n=27; secondary, n=14) treated in a
specialist in-patient centre were followed-up for between 8 and 84 months
The majority of participants attained full remission (60.2%), most of
whom (48.3% of total sample) showed sustained recovery (full remission
for at least 6 months). A substantial minority had persistent
subsyndromal depression (19.5%) or persistent depressive episode (20.3%).
Diagnosis of bipolar treatment-resistant depression and poorer social
support were associated with early relapse, whereas strong social
support, higher educational status and milder level of treatment
resistance measured with the Maudsley Staging Method were associated with
achieving quicker remission. Exploratory analysis of treatment found
positive associations between treatment with a monoamine oxidase
inhibitor (MAOl) in unipolar treatment-resistant depression and attaining
remission at discharge and at final follow-up, and duloxetine use
predicted attainment of remission at final follow-up.
Although many patients with treatment-resistant depression experience
persistent symptomatology even after intensive, specialist treatment,
most can achieve remission. The choice of treatment and presence of good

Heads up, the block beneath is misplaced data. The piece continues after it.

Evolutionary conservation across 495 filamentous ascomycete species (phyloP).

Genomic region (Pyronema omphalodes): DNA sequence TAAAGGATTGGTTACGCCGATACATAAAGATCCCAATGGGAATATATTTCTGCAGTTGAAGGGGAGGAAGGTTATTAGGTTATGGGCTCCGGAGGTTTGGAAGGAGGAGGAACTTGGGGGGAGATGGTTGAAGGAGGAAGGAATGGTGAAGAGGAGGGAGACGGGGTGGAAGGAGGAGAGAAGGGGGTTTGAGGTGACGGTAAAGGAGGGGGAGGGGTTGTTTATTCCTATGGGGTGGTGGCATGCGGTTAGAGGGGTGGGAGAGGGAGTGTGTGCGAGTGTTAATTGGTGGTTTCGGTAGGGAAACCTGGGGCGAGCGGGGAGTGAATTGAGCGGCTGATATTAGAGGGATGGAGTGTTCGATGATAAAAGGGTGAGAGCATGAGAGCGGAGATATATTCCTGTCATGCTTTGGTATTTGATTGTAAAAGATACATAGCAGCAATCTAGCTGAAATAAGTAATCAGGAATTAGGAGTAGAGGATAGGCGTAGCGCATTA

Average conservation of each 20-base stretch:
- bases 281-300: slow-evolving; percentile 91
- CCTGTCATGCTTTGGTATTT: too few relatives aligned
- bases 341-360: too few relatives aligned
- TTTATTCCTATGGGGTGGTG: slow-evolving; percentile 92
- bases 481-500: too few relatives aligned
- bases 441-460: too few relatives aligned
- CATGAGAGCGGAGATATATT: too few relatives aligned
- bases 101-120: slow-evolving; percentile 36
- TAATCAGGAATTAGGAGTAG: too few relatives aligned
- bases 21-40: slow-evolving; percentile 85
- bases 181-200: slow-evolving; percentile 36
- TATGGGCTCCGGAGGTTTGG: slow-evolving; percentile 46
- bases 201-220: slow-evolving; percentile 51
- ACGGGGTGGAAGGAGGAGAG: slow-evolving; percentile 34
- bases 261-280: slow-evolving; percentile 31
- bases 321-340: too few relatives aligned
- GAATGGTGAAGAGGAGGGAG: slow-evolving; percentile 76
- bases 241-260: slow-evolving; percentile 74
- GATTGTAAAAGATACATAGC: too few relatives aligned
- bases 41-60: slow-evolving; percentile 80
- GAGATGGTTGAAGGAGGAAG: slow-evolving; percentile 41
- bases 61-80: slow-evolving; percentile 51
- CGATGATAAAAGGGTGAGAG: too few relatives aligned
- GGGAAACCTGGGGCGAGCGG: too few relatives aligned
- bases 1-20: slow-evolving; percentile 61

social support may affect remission rates, whereas those with low social
support and a bipolar diathesis should be considered at higher risk of
early relapse. We suggest that future work to improve the long-term
outcome in this disabling form of depression might focus on social
interventions to improve support, and the role of neglected
pharmacological interventions such as MAOIs.
Carers of patients with psychiatric disorders show high levels of anxiety and depression, possibly mediated through disruption of the hypothalamo–pituitary–adrenal (HPA) axis. Among carers of patients with treatment-resistant depression (TRD), we set out to determine the psychological and physiological (HPA axis) consequences of caring, and the association of these consequences with long-term outcome in patients.